In the last decade of the 18th century Beethoven composed his 1st and 2nd piano concertos, Goya etched the series Los Caprichos, Jacques-Louis David painted The Death of Marat, and Mozart composed the Requiem in D Minor and the great Jupiter Symphony. These works coincided with the French Revolution, and together they guided European culture away from the extravagant art of Rococo exemplified by the sweetly-colored paintings of Boucher and Tiepolo, with their floating florid nymphs, cupids, silks, and princesses.
Jacques-Louis David, Death of Marat, 1793. The period of the French Revolution marked a new period of art with more gravitas.
This was a paradigm shift from the superficial to gut wrenching passion, as if Western art was going back to its roots in the dramas of Aeschylus and Euripides; answering the big questions of what is the good and what is important while at the same time elevating the creative process by innovation and superlative skill. This wasn’t for the faint of heart. The artists would have to face inner turmoil and outer rejection as they attempted to get patrons to sponsor wildly dramatic depictions of death, war, and executions, which didn’t lend themselves to the decorative palace dining room. Risking their livelihoods the artists bore down in this new direction. With this revolutionary spirit we can see the need for a new aesthetic to champion and reflect an Age of Enlightenment.
The Sublime the Absolutely Great
The year 1790, when Beethoven was 20, also marked the publication of Immanuel Kant’s Critique of Judgment. It famously compares and contrasts the aesthetic values of Beauty with that of the Sublime. The treatise identifies Beauty representing the lighter more sensual pleasing side and the Sublime addressing what is the “absolutely great beyond all comparison.” Kant wanted to free the Sublime from the constraints of art and launch it into the world of the mind unfettered by perception, form, or realization. Continue reading “Making Sense of Kant’s Senseless Sublime”
Note: Ted Keer pass away last month, he had a wonderful curious mind, and it was an honor that he wrote something about a few of my works including the review below:
Michael Newberry’s “Ascension Day” is one of my favorite of his non-traditional paintings. I believe that the essence of my enjoyment is the fully worked out form which simultaneously presents both symmetry and asymmetry, beauty and tension, action and self-centeredness.
When I visited his studio, Michael and I discussed his axiomatic concepts of figurative painting which he designates as form, space and light. I don’t wish to comment at length on his theory, but those who wish to know what he has to say should visit his website and read his statements. I did not discuss this specific painting with Michael, and have intentionally not sought his remarks on it, so that I might comment without bias.
Over the last two years I have developed a friendship with sculptor Tanya Ragir, a well-known artist in Southern California. Recently, I visited her in her art compound. She is a contemporary romanticist and she honors human nature through her drawings, reliefs, and free-standing figures. A feeling I get from many of her works is a delicious ache of how tender and beautiful our humanity is. Her high-ceilinged, rectangular studio is separate from her home and neatly (for an artist) loaded with tools, molds, studies, and ongoing works. Her current series is fragmented female figures, with pieces of real wood branches piercing or growing out of the figures’ fissures. We talked until early morning and at the high point, in a rich mezzo voice, she read to me a quote by Rumi, “The wound is the place where the light enters you.” Follow this link to the full article at Cultural Weekly: Read more …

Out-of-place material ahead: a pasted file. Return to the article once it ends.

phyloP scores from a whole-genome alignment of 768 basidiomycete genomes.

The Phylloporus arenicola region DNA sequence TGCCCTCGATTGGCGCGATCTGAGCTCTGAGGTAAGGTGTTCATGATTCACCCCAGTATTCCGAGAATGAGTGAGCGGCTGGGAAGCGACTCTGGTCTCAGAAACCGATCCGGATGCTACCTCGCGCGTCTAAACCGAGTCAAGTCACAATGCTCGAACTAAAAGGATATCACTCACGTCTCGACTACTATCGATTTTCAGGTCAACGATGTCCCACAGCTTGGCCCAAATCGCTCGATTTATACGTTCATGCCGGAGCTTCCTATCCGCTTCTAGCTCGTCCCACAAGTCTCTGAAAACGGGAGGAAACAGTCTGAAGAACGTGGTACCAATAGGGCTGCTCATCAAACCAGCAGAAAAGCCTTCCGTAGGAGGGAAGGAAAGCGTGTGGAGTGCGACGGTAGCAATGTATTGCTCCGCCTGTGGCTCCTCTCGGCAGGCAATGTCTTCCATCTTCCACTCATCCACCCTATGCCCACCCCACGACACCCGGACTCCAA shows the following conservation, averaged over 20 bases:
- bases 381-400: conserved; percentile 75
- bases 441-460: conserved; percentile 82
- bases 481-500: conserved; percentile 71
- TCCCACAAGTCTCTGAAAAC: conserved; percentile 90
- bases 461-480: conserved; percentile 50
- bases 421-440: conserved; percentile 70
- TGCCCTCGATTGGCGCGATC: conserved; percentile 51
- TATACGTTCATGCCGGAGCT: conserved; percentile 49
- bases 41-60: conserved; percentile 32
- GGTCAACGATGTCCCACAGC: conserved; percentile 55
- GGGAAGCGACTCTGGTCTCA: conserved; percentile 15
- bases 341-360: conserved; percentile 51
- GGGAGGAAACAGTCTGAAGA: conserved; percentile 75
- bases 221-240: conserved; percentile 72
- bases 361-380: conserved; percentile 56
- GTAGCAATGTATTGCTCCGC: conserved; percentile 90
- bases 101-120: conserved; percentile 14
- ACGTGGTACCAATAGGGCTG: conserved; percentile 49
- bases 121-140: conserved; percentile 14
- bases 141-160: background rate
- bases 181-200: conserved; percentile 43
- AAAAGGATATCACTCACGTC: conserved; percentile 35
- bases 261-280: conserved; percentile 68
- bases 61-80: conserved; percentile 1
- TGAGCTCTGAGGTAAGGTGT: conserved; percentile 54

oil on linen, 82 x 66 inches, studio inventory.
Laying down in a closed, dark, tiled space, too young to understand, too inexperienced to sort through feelings, and in too much pain to be aware of the world around him, the ten year old had no choice but to examine everything–or face oblivion. Deep inside him surfaced a feeling of goodness. That feeling would ultimately anchor him to life and earth.
Counterpose: Chaos, the Bringer of Equilibrium, oil on linen, 36 x 42 inches, studio inventory
Chaos was depressed. No matter how hard she tried she couldn’t manage to cope with all of the contradictory forces within her: darkness, burning lights, forms, demons, angels, and bright colors. No single element was the answer to the meaning of existence. It was as if a hundred opinionated voices were speaking all at once, forcefully demanding their spot at the top of the heap. There was nothing tangible to fight, and there was no place to flee. She said: “What an unbearable life.”
There was one tiny, microscopic Sublime atom in the chaotic flux that wasn’t fighting, yelling, or competing. It softly mused: “This is all so silly because there is beauty in everything and everything has its nature. I know there is sense to all of this, we only need to discover the key.”
“The Collector”, oil on canvas, 60 x 50 inches, private collection
“Life is made up of compromises,” said his teacher. “You will learn that the world doesn’t work that way,” said his other teacher. “Yes, I know I said ‘always be aggressive when you are ahead,’ but make this an exception and be safe,” said his desperate coach. Only once did he discount his inner voice and follow advice that didn’t compute; it ended in a colossal failure. The problem wasn’t so much that their advice was bad, but it didn’t resonate with him.
The experience of the sublime is to be looked for in art. Art integrates senses, emotions, and thought. The sublime in art elevates our sensory experience, heightens and taps our emotional potential, and furthers our knowledge. The sublime in art can give us a moral to the story, a stance towards living. At its best, the sublime in art inspires awe in our human potential and gives us a path to evolve as a whole being and as a species.